It is important to acknowledge the immense benefits that plastics have contributed to economies globally. Aside from large-scale applications in industries as diverse as automotive and construction, plastics are so versatile that nowadays they show up just about everywhere - in healthcare, agriculture, electronics, toys and sporting goods. In addition, plastic exists in everyday products such as chewing gum, bottle caps and packaging. Without exaggeration, it is difficult to imagine the retail industry devoid of food wrappers and plastic grocery bags. Indeed, while packaging represents as much as a third of plastic use in industrialised economies, the figure is over 40% in India and many developing countries.

On the downside, the more dependent we have become on plastics, accentuated by our mobile lifestyles, so have environmental concerns grown, due to the slow decomposition rates of plastic products. It is estimated that it takes between 50 and 500 years for items like plastic cups, cigarette butt filters, and disposable nappies to fully degrade. Concerned or not, there has been no escaping the horrific images splashed on television screens of dead marine creatures along seafronts, shown with plastic fibres and fragments in their digestive tracts. To my mind, it would take someone with a strong stomach not to retch or turn away in disgust.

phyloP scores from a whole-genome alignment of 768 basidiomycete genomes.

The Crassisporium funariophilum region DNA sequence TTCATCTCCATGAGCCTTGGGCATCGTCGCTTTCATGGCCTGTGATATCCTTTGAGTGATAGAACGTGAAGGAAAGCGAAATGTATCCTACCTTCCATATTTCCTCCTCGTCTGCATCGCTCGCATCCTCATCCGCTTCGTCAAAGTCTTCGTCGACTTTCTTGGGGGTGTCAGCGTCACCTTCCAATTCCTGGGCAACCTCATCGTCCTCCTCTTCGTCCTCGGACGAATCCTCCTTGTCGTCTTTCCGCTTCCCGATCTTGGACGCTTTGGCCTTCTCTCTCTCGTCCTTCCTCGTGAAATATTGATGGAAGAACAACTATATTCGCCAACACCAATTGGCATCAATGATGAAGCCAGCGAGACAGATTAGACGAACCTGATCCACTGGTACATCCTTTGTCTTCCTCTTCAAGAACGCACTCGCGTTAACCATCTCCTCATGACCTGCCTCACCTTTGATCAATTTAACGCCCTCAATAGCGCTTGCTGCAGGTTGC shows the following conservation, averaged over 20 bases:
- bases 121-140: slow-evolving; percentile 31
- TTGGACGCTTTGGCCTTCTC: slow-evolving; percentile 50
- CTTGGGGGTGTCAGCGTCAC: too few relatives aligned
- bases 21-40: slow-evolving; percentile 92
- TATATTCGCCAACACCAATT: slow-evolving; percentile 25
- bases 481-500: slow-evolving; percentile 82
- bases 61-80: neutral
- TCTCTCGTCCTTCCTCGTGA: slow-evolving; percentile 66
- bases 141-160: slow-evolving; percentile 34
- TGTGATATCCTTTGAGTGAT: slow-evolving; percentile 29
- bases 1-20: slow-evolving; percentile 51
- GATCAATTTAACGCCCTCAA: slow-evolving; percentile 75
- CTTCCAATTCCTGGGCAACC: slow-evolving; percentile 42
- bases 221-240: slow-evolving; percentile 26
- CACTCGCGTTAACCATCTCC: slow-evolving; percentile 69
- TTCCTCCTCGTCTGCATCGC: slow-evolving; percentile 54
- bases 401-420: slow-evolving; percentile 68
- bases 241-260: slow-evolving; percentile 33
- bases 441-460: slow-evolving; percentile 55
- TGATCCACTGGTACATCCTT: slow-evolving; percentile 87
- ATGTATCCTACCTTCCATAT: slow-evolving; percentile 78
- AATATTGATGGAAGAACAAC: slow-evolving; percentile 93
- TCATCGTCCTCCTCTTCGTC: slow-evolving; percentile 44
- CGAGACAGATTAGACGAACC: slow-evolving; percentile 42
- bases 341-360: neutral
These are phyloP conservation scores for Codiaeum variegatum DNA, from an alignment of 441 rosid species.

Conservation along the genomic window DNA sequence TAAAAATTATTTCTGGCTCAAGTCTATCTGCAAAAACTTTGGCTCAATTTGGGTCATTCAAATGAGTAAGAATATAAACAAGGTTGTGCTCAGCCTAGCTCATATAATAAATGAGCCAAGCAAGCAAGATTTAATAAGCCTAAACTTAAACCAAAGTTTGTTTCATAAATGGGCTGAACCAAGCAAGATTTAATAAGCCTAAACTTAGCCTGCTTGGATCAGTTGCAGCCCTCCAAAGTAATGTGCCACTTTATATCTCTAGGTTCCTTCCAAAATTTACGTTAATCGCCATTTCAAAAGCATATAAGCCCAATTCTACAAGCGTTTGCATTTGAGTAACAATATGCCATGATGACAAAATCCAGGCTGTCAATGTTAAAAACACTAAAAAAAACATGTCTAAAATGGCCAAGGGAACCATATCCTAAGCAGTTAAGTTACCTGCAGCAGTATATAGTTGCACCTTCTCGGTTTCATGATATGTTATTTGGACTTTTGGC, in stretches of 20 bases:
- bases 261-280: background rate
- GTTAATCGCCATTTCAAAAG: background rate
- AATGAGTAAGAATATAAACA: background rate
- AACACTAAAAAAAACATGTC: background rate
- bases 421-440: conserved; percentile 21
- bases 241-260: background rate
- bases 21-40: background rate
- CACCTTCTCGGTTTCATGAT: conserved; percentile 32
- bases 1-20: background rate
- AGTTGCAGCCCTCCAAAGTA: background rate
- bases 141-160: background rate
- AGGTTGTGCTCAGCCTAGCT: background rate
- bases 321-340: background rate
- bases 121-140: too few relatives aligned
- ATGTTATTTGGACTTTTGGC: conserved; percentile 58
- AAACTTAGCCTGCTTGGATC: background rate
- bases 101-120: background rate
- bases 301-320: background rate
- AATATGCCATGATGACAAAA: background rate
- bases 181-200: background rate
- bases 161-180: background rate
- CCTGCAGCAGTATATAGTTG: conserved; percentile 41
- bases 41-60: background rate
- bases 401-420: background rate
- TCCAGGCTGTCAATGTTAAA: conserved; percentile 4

Despite the best intentions, recycling efforts have failed to curb the intensifying plastic pollution. Unlike metallic objects, products with multiple plastic parts can be very difficult to sort by resin type using automated processes, meaning that the effort is usually labour-intensive and expensive. Where the technology exists, thermoplastics can be melted and re-used. However, in poorer countries, open-air burning of plastic wastes releases toxic, sometimes carcinogenic, fumes into the atmosphere. But, more than likely, the bulk of such wastes ends up in waterways and ocean basins.

In an age when we tend to believe that technology can solve most problems, unfortunately no commercially-viable substitute has been found for plastic. And, for all our sakes, it is imperative that the general public is educated about the misconception about the efficacy of bioplastics and bio-degradable plastic. Bioplastics are made from renewable materials like corn; however, bioplastics represent just about 0.2% of the total global production of non-renewable alternatives. Contrary to expectations, ‘bio-degradable’ in fact implies partial decomposition; therefore, tossing a bio-degradable product into the sea is almost as problematic for marine life as ordinary plastic. Significantly, the production of plastics that can degrade through exposure to sunlight, water, bacteria or special enzymes is limited, due to relatively high costs.

So, whither the future of plastics? Apparently, since we cannot wish plastics away, the most authoritative suggestion by experts is that we produce and use less of the materials. More specifically, they recommend a ban on single-use plastic products like shopping bags, plastic bottles, stirrers and straws. Since a re-use, and recycle, policy cannot be unilaterally enforced, some governments have imposed a tax on, for example, grocery bags to modulate consumers’ behaviour.

If Mr. Mcguire could have envisioned the unintended consequences of his advice to young Benjamin Braddock, would he perhaps have been more circumspectThe answer is bobbing on the waterfront.  

Later!